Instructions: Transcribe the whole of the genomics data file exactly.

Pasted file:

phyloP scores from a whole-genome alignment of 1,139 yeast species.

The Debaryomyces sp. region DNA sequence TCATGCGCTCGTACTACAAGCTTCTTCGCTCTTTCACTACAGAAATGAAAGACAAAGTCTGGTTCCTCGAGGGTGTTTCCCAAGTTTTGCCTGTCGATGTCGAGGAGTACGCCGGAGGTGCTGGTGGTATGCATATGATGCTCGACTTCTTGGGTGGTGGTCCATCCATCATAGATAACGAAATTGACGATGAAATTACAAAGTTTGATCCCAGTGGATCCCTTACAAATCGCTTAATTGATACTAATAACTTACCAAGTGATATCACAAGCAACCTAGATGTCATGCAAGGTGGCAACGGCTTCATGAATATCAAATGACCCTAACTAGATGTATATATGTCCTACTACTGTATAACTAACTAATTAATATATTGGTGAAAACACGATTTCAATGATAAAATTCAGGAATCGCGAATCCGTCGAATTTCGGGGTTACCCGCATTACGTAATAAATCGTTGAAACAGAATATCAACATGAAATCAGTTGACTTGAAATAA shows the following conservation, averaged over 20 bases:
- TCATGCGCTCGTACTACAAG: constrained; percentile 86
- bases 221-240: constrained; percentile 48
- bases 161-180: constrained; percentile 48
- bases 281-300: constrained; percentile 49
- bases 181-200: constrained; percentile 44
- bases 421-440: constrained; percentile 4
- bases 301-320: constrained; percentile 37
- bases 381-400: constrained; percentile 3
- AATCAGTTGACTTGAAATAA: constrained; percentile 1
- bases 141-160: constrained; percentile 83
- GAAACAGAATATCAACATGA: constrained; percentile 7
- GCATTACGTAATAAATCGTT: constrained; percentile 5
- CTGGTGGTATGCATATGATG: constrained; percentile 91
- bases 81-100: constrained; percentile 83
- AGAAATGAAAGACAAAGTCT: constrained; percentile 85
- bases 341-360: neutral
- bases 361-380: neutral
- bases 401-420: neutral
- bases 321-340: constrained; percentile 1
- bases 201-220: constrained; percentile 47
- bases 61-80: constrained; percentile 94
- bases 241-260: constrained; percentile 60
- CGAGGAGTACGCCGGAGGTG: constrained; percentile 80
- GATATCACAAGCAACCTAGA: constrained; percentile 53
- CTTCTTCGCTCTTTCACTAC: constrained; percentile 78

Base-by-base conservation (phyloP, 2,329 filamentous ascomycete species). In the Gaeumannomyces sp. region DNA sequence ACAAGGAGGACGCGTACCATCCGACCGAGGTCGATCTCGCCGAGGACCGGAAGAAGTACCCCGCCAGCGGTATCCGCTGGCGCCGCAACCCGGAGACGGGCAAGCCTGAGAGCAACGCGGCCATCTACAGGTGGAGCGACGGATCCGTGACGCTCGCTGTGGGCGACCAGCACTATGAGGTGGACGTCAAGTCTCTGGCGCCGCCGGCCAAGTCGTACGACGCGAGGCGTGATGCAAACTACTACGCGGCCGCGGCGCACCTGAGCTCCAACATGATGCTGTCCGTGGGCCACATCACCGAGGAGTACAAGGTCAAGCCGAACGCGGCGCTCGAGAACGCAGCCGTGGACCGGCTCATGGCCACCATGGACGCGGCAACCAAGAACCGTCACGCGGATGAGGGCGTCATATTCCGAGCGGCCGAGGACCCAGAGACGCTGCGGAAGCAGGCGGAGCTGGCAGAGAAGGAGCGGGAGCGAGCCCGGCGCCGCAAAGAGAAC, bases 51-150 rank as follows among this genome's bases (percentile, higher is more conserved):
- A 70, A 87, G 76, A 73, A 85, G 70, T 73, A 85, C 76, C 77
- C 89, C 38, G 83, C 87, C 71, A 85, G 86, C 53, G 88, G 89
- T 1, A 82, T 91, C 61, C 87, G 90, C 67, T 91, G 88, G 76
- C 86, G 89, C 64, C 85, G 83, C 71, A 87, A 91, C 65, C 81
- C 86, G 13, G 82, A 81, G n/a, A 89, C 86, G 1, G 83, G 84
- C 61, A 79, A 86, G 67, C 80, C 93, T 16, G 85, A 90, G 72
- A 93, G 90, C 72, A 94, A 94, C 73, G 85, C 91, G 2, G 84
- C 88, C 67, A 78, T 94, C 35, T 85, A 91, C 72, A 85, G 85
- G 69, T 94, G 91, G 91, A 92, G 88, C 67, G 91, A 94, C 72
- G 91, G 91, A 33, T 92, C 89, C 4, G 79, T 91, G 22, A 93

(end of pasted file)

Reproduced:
phyloP scores from a whole-genome alignment of 1,139 yeast species.

The Debaryomyces sp. region DNA sequence TCATGCGCTCGTACTACAAGCTTCTTCGCTCTTTCACTACAGAAATGAAAGACAAAGTCTGGTTCCTCGAGGGTGTTTCCCAAGTTTTGCCTGTCGATGTCGAGGAGTACGCCGGAGGTGCTGGTGGTATGCATATGATGCTCGACTTCTTGGGTGGTGGTCCATCCATCATAGATAACGAAATTGACGATGAAATTACAAAGTTTGATCCCAGTGGATCCCTTACAAATCGCTTAATTGATACTAATAACTTACCAAGTGATATCACAAGCAACCTAGATGTCATGCAAGGTGGCAACGGCTTCATGAATATCAAATGACCCTAACTAGATGTATATATGTCCTACTACTGTATAACTAACTAATTAATATATTGGTGAAAACACGATTTCAATGATAAAATTCAGGAATCGCGAATCCGTCGAATTTCGGGGTTACCCGCATTACGTAATAAATCGTTGAAACAGAATATCAACATGAAATCAGTTGACTTGAAATAA shows the following conservation, averaged over 20 bases:
- TCATGCGCTCGTACTACAAG: constrained; percentile 86
- bases 221-240: constrained; percentile 48
- bases 161-180: constrained; percentile 48
- bases 281-300: constrained; percentile 49
- bases 181-200: constrained; percentile 44
- bases 421-440: constrained; percentile 4
- bases 301-320: constrained; percentile 37
- bases 381-400: constrained; percentile 3
- AATCAGTTGACTTGAAATAA: constrained; percentile 1
- bases 141-160: constrained; percentile 83
- GAAACAGAATATCAACATGA: constrained; percentile 7
- GCATTACGTAATAAATCGTT: constrained; percentile 5
- CTGGTGGTATGCATATGATG: constrained; percentile 91
- bases 81-100: constrained; percentile 83
- AGAAATGAAAGACAAAGTCT: constrained; percentile 85
- bases 341-360: neutral
- bases 361-380: neutral
- bases 401-420: neutral
- bases 321-340: constrained; percentile 1
- bases 201-220: constrained; percentile 47
- bases 61-80: constrained; percentile 94
- bases 241-260: constrained; percentile 60
- CGAGGAGTACGCCGGAGGTG: constrained; percentile 80
- GATATCACAAGCAACCTAGA: constrained; percentile 53
- CTTCTTCGCTCTTTCACTAC: constrained; percentile 78

Base-by-base conservation (phyloP, 2,329 filamentous ascomycete species). In the Gaeumannomyces sp. region DNA sequence ACAAGGAGGACGCGTACCATCCGACCGAGGTCGATCTCGCCGAGGACCGGAAGAAGTACCCCGCCAGCGGTATCCGCTGGCGCCGCAACCCGGAGACGGGCAAGCCTGAGAGCAACGCGGCCATCTACAGGTGGAGCGACGGATCCGTGACGCTCGCTGTGGGCGACCAGCACTATGAGGTGGACGTCAAGTCTCTGGCGCCGCCGGCCAAGTCGTACGACGCGAGGCGTGATGCAAACTACTACGCGGCCGCGGCGCACCTGAGCTCCAACATGATGCTGTCCGTGGGCCACATCACCGAGGAGTACAAGGTCAAGCCGAACGCGGCGCTCGAGAACGCAGCCGTGGACCGGCTCATGGCCACCATGGACGCGGCAACCAAGAACCGTCACGCGGATGAGGGCGTCATATTCCGAGCGGCCGAGGACCCAGAGACGCTGCGGAAGCAGGCGGAGCTGGCAGAGAAGGAGCGGGAGCGAGCCCGGCGCCGCAAAGAGAAC, bases 51-150 rank as follows among this genome's bases (percentile, higher is more conserved):
- A 70, A 87, G 76, A 73, A 85, G 70, T 73, A 85, C 76, C 77
- C 89, C 38, G 83, C 87, C 71, A 85, G 86, C 53, G 88, G 89
- T 1, A 82, T 91, C 61, C 87, G 90, C 67, T 91, G 88, G 76
- C 86, G 89, C 64, C 85, G 83, C 71, A 87, A 91, C 65, C 81
- C 86, G 13, G 82, A 81, G n/a, A 89, C 86, G 1, G 83, G 84
- C 61, A 79, A 86, G 67, C 80, C 93, T 16, G 85, A 90, G 72
- A 93, G 90, C 72, A 94, A 94, C 73, G 85, C 91, G 2, G 84
- C 88, C 67, A 78, T 94, C 35, T 85, A 91, C 72, A 85, G 85
- G 69, T 94, G 91, G 91, A 92, G 88, C 67, G 91, A 94, C 72
- G 91, G 91, A 33, T 92, C 89, C 4, G 79, T 91, G 22, A 93